The multi-dimensional exhibition will run at the Africa Centre from the 18th to the 28th August.

(c) Bisi Emeruwa

This August, the Africa Centre in London will present FUJI: A Opera, a multi-dimensional exhibition which tells the story of the fuji music genre – one of the most important in Nigeria’s history and how it has gone onto influence the Afrobeats artists who top the charts today (such as Burna Boy and Wizkid).

Throughout the exhibition, there will be never seen before archive footage and artefacts, to explore the belligerent past of fuji music, highlight its founding footprints, and celebrate its rich subculture from the early 1960s to the present day. 

FUJI: A Opera will be told through archival footage of previous performances, audio installations and incredible memorabilia across the 60-year history of fuji music. Going headfirst into the history of fuji, it looks at the origins in the Yoruba-Muslim communities of Nigeria’s South-West and the vision of pioneer Ayinde Barrister, who dubbed his sound “fuji” after seeing an airport ad for the famous Japanese mountain.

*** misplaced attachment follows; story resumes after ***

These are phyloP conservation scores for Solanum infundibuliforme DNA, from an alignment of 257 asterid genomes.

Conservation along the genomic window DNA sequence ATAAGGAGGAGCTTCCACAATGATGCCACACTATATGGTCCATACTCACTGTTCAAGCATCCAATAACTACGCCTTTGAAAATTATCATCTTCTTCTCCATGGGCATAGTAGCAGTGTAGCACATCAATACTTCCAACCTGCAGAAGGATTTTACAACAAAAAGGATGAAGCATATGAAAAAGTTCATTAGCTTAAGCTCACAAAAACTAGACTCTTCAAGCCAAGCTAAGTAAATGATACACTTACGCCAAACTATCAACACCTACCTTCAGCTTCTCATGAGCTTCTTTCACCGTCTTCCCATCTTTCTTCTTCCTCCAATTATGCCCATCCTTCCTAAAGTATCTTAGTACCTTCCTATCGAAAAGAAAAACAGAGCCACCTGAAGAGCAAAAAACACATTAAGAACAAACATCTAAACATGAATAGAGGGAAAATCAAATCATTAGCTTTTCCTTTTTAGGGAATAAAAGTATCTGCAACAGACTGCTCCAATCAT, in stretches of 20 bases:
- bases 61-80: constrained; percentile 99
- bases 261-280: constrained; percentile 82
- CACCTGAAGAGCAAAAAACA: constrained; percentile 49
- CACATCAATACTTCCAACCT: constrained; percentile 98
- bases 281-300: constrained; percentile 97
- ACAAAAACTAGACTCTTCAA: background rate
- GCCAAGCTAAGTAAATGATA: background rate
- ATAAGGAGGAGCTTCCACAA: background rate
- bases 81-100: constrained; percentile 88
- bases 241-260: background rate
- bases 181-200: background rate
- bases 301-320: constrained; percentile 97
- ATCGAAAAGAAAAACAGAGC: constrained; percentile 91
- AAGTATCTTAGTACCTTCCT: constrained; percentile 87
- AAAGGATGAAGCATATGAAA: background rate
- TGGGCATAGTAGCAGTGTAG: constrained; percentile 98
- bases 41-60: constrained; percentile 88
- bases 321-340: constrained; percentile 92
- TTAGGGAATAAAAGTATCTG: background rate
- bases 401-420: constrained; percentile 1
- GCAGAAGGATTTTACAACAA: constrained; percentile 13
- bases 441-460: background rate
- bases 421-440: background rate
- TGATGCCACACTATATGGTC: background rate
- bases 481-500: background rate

Talking about the exhibition, Founder of FUJI: A Opera, Bobo Omotayo, said: “Now feels like the perfect time to celebrate the phenomenal influence of fuji music, how it began and its lasting impact. Without fuji there would be no Afrobeats. Artists such as King Wasiu Ayinde Marshall have given so much to music – it’s time we celebrate their legacy. With London’s huge Nigerian community and close links with Lagos, I’m proud to be bringing FUJI: A Opera to the Africa Centre this summer.”

The exhibition was originally staged in 2020 in Nigeria, marking the longest showcase of the fuji subculture in modern times. FUJI: A Opera will make its international premiere in the UK at the Africa Centre, which has been the home of African heritage and culture since it first opened its doors in 1964.

Tickets for the exhibition are on sale now and can be purchased by visiting:


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